Tucked away behind the Cabernet parking lot, Sonoma State students have been hard at work in the Environmental Technology Center garden cultivating vegetables, fruit and community.
The Sonoma State Garden Club hosted a Fall Harvest Party last Friday, featuring pumpkin decorating, scarecrow building and live music. Soup Sandwich, a local ska-rock band composed of Sonoma State students, played some lively tunes while listeners mingled and learned about sustainability.
Join Us Making Progress (JUMP) Garden Coordinator Tomio Endo circled the party, helping inform curious students about the ideas behind the Garden.
“We’re really reaching and engaging students that would never come out to the garden, that have no knowledge base about it, and we show them what it means to be connected with each other,” said Endo. “There are a lot of great things that happen when you have people come together.”
The garden is funded by an Instructionally Related Activities grant that is applied for by the faculty of the environmental studies and planning department, and has made serious progress this past year.
Produce consisting of a great variety of plants, vegetables, fruits and gourds are grown in neat rows.
Hedgerows are planted around the perimeter to attract beneficial insects and animals to the garden. Everything grown is native to the region, and helps give students perspective about the agricultural process.
“It helps teach people where food really comes. You don’t just get it from the store, or from the cafeteria,” said Jamal Edwards, a dedicated student volunteer. “You see it grown on the trees and in the ground, and you have to take care of it. It’s important to give people that connection.”
Beyond being a rewarding experience, the garden helps real people that deal with hunger in Sonoma County.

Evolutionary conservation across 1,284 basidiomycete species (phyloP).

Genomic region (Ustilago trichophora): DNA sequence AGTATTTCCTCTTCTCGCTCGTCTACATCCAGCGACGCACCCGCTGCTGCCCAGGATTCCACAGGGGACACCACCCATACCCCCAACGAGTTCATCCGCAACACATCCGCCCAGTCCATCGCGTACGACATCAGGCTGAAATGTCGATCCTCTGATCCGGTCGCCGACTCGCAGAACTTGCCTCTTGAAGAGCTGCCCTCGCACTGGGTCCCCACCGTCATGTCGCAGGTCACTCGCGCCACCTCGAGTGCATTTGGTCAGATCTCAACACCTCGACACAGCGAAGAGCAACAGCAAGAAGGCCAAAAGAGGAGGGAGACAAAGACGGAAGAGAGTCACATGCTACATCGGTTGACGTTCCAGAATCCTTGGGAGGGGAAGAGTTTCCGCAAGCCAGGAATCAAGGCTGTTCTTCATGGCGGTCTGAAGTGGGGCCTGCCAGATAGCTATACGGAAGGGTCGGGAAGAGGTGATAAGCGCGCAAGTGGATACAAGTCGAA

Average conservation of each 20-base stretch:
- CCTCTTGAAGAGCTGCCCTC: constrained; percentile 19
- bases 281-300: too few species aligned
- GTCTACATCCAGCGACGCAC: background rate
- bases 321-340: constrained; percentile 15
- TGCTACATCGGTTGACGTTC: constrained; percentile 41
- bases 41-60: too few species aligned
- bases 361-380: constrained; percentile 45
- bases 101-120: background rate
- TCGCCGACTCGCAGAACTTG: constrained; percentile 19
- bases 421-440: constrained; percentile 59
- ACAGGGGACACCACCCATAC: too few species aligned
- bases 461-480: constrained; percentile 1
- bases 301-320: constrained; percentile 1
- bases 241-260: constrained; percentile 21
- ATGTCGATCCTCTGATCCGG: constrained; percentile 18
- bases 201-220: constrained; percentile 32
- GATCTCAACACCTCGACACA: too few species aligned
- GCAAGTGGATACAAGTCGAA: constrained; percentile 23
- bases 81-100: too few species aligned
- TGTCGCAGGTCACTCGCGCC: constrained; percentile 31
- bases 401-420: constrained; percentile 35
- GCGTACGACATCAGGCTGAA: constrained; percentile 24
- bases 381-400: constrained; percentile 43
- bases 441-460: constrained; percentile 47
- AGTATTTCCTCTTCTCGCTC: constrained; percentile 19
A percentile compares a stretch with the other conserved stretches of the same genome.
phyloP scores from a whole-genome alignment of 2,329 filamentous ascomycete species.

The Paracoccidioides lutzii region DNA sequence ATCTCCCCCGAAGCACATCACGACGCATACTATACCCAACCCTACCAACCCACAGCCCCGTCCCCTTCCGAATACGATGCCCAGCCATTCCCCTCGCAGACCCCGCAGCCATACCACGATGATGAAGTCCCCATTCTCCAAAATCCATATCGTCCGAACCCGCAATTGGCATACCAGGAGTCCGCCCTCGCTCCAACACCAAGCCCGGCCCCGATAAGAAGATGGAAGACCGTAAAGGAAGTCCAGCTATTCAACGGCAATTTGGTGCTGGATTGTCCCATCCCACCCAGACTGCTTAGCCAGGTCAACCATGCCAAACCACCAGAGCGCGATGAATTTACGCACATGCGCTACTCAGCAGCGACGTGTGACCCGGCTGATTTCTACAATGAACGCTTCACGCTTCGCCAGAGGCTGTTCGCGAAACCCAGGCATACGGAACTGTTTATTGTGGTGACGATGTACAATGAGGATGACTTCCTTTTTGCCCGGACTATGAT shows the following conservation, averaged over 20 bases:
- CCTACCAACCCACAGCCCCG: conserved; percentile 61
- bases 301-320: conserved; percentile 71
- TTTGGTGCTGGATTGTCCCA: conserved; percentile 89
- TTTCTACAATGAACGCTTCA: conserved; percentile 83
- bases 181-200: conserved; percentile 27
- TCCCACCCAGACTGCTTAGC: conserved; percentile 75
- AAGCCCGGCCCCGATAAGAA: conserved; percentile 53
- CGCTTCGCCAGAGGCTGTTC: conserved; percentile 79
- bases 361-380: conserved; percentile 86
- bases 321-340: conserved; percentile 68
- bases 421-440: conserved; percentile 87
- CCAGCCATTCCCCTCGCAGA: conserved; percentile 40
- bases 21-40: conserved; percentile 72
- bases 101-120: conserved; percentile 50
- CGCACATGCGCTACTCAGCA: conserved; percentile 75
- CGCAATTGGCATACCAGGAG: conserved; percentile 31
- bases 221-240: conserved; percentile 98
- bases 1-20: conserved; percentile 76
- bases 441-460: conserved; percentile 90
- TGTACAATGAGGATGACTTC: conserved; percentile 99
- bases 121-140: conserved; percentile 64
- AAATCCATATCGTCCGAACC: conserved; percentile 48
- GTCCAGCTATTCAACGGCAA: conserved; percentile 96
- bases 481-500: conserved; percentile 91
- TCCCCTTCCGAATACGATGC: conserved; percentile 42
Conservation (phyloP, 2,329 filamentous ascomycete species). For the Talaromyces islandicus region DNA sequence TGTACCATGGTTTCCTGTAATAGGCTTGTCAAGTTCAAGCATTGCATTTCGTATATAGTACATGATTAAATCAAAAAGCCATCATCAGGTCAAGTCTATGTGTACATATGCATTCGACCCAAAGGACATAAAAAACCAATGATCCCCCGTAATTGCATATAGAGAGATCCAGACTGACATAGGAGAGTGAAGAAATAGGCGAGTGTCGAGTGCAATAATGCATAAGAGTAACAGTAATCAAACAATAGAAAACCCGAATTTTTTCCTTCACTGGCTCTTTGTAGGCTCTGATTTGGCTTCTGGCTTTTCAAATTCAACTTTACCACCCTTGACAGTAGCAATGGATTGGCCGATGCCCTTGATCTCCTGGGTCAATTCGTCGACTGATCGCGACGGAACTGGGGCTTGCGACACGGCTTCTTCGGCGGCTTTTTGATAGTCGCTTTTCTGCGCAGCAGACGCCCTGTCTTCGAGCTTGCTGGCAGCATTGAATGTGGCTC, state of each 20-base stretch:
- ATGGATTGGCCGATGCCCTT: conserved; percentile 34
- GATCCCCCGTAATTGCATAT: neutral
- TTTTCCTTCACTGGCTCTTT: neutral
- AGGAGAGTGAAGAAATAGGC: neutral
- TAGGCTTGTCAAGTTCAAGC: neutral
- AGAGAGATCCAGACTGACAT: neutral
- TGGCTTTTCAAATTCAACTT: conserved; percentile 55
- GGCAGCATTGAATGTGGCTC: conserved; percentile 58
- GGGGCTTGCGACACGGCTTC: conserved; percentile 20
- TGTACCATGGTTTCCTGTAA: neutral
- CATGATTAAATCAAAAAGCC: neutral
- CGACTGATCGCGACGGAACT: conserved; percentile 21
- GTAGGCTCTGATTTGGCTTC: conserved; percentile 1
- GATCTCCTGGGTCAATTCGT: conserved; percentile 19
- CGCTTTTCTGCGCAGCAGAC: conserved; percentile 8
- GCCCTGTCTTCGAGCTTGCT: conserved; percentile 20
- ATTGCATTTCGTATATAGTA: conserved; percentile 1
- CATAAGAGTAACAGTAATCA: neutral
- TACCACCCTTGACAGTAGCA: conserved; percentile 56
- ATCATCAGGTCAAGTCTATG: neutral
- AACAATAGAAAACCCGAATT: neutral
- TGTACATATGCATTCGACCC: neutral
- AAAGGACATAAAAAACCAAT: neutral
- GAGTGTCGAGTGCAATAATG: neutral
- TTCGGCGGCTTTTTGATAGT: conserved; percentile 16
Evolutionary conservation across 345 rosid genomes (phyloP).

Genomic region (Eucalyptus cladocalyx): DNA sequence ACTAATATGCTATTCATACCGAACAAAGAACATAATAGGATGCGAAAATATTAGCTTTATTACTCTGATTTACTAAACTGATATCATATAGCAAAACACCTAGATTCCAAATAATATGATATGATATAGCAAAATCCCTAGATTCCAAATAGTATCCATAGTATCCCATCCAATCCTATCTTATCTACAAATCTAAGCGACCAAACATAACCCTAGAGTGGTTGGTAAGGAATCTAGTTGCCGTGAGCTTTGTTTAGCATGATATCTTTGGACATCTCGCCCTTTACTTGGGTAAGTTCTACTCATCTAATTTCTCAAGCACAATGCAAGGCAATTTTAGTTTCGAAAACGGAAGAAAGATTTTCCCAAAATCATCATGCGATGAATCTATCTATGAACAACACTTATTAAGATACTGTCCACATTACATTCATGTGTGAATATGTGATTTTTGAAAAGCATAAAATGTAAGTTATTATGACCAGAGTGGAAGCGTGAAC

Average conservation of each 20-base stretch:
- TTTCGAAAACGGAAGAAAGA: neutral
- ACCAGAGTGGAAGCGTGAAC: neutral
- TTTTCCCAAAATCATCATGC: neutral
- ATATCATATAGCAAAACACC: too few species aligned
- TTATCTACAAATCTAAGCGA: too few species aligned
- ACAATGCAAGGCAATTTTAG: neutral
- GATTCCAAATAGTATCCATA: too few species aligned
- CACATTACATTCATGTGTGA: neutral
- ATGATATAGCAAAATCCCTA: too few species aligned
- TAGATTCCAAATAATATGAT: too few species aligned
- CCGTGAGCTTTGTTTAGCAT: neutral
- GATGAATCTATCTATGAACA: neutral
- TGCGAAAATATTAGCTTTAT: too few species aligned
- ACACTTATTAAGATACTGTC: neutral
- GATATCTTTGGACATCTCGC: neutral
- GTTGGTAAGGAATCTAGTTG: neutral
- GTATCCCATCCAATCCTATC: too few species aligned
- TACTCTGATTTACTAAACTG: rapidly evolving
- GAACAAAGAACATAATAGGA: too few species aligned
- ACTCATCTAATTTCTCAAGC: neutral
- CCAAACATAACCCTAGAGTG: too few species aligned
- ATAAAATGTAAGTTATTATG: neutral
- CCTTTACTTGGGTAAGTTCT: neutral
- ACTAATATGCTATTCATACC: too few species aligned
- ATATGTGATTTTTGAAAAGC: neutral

“The Garden has a fresh, new focus for growing food for people in need,” said Rocky Rohwedder, a professor of environmental studies and planning at Sonoma State. “It’s all student-run; we just gave them the space and the goal.”
Starting in September, Serving Our Unfed People Everyday Re-packaging (SOUP-ER) and JUMP have teamed up to donate produce from the garden to The Society of St. Vincent de Paul, which helps provide meals to the homeless.
“SOUP-ER has been a program on campus for a couple of years now, and they repackage food from the cafeteria,” said Paulette Loubet, director of sustainability for JUMP. “But because the cafeteria is now open 24/7 they don’t have as many leftovers, so we decided to give St. Vincent de Paul produce as well.
“That’s the mission, the reason we’ve all come together. To grow the food and have it donated to a place where people actually need it,” said Endo.
Students are the backbone of the Garden, and make up a group of around 40 to 60 consistent volunteers every week.
“There are some people who really take it to heart and love being out here, and they will spend their free time here working and making it improved and more beautiful,” said Brandon Sanders, the head garden intern for the environmental studies and planning department. “Nothing would get done without them.”
The Sonoma State Garden Club is planning on throwing another event during Earth Week next semester, and is always welcoming new volunteers that want to learn more about sustainability and agriculture.
“With all the crazy doom and gloom, environmental issues and social issues in college, this is one way where you can learn how to solve a problem,” said Endo.
For more information on upcoming events and volunteer opportunities, visit the garden, which is located behind the Cabernet parking lot, or join the Sonoma State Garden Club’s Facebook page at www.facebook.com/groups/107880162731103.